I have run performance tests using nmpeterson's solution, modifying a few lines to make the code compatible with ArcGIS 10.0

cursor = arcpy.SearchCursor(fc, cursor_fields)
for row in cursor:
    rowList = []
    for field in cursor_fields:
        rowList.append(row.getValue(field))
    attr_dict[rowList[0]] = dict(zip(cursor_fields, rowList))

On a small table containing ~15000 rows, I measured an average elapsed time and got

make_attribute_dict -- 10.7378981873
gdb_to_dbf_to_dict-- 2.56576526461
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4  
I, for one, convert tables to dictionaries all the time in cases where frequent, somewhat-random access is required. –  nmpeterson May 16 at 17:02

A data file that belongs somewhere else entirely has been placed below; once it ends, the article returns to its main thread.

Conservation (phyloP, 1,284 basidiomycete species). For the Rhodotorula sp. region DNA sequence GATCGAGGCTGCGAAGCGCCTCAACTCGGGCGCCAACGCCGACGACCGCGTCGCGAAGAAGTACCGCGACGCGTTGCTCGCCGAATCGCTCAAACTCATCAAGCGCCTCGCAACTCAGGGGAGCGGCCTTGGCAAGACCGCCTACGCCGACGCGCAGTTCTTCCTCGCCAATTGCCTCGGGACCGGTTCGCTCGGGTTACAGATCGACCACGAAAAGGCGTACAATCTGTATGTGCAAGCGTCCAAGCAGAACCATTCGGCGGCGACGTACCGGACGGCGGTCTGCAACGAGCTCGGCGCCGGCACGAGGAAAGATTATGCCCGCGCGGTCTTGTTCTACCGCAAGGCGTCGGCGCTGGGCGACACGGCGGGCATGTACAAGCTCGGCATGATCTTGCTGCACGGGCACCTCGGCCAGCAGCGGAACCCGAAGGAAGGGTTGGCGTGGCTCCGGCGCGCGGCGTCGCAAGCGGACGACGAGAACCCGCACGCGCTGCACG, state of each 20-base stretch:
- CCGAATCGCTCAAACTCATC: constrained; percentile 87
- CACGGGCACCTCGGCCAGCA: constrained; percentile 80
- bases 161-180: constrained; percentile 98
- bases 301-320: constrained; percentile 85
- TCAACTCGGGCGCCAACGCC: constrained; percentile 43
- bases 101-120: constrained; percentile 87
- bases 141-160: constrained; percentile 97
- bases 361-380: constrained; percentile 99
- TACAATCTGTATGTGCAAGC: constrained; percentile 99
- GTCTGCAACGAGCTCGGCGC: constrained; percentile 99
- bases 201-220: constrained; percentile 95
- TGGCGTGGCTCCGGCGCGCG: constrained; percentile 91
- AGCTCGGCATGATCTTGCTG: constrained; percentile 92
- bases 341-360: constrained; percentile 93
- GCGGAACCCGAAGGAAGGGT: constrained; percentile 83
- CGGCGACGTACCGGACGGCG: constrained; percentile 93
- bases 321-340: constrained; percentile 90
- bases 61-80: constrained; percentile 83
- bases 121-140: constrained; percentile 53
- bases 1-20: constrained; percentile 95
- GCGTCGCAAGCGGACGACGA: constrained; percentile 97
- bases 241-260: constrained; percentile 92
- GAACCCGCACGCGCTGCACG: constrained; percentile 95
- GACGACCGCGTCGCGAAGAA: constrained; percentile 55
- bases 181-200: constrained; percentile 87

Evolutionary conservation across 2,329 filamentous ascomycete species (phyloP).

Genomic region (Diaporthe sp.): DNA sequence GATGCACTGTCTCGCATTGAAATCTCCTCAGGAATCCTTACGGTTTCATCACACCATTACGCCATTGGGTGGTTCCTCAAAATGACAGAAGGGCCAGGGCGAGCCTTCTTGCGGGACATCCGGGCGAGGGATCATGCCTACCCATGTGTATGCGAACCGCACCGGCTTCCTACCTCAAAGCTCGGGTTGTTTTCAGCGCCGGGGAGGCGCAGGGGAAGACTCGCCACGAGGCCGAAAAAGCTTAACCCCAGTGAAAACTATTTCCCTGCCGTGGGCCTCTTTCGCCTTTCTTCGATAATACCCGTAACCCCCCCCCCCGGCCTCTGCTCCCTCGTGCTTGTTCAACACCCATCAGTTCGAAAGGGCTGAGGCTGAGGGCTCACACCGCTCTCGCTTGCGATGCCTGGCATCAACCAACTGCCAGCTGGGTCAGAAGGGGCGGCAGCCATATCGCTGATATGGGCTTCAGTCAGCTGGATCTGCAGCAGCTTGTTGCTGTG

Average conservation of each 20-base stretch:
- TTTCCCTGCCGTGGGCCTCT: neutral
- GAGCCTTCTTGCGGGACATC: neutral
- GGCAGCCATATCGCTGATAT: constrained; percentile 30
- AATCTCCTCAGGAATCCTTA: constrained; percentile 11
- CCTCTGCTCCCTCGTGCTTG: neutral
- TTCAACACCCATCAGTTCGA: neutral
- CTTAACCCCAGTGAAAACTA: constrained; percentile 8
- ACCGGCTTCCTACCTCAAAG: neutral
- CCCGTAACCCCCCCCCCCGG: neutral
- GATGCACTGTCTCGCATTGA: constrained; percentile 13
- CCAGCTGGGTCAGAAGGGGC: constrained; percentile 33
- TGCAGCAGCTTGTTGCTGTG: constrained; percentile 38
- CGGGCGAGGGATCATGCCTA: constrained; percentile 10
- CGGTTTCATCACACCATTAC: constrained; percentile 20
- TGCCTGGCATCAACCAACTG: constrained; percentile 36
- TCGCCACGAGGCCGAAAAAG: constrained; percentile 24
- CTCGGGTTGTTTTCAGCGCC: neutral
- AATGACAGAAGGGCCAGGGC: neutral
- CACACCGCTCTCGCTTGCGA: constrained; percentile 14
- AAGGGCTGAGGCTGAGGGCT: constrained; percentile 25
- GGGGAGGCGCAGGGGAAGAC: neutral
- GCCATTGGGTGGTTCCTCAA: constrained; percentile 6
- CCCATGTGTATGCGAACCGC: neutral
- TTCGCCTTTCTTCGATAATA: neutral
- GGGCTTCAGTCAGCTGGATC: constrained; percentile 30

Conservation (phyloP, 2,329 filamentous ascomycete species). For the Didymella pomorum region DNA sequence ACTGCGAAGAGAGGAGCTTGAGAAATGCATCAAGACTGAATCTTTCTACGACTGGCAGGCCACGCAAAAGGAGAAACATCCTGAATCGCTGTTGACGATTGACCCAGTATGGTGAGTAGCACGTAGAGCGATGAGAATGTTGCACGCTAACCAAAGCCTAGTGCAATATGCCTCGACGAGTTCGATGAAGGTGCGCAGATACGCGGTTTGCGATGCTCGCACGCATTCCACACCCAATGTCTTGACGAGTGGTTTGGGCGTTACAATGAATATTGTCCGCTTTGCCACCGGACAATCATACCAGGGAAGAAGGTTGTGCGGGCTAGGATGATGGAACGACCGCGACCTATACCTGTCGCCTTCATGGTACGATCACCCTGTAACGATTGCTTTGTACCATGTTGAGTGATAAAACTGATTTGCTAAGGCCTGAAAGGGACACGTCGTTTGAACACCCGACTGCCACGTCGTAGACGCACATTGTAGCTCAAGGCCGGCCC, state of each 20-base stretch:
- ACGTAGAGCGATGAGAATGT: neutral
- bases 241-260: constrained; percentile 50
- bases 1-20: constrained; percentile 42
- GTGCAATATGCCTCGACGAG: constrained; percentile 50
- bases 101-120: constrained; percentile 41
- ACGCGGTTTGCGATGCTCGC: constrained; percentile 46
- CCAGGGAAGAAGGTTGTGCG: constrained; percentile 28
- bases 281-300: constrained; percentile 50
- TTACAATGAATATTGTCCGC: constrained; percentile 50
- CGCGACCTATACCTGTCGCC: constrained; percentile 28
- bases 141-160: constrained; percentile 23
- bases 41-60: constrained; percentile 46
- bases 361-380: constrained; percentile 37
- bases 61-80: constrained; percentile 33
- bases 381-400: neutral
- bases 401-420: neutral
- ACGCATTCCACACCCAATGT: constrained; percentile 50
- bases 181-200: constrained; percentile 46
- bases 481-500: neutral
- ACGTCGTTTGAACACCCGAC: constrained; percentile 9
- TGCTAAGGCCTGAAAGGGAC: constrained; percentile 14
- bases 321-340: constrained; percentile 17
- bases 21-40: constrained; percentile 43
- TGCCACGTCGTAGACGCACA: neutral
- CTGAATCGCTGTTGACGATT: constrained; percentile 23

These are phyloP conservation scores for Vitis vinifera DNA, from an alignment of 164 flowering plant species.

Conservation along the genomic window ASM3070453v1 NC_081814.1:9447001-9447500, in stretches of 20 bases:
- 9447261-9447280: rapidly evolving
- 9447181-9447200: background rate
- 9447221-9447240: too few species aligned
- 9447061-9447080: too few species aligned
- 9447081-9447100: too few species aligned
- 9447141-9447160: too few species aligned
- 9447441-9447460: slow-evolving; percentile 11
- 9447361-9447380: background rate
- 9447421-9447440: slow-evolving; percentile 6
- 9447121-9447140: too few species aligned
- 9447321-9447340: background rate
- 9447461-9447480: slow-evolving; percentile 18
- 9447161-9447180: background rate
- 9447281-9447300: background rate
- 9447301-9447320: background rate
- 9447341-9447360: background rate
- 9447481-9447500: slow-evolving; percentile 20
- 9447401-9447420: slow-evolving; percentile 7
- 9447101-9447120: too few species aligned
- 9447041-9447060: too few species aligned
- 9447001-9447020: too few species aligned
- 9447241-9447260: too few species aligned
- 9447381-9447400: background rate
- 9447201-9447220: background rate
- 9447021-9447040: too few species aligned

If you could use arcpy.da cursors (available at ArcGIS 10.1 and up) I would say this particular procedure (not the concept in general) is a bad idea as it's overly complex and error-prone (GDB to DBF conversion is potentially lossy due to the the constraints of the DBF format). But if it works for you at the version you are using then more power to you. –  blah238 May 19 at 7:47
    
Then it's probably justified that I convert tables to dictionaries. @blah238 I am using ArcGIS 10.0, hence I don't have the data access module. Could you elaborate on the potential loss of the DBF format? What I've done seems to be working quite well, but I could be missing things –  Thibault May 19 at 7:59
    
Check my comment on @John's answer. –  blah238 May 19 at 8:02

2 Answers 2

Here's a function I've written to do a conversion directly from any feature class (or table) to a dictionary with an arcpy.da.SearchCursor:

def make_attribute_dict(fc, key_field, attr_list=['*']):
    ''' Create a dictionary of feature class/table attributes.
        Default of ['*'] for attr_list (instead of actual attribute names)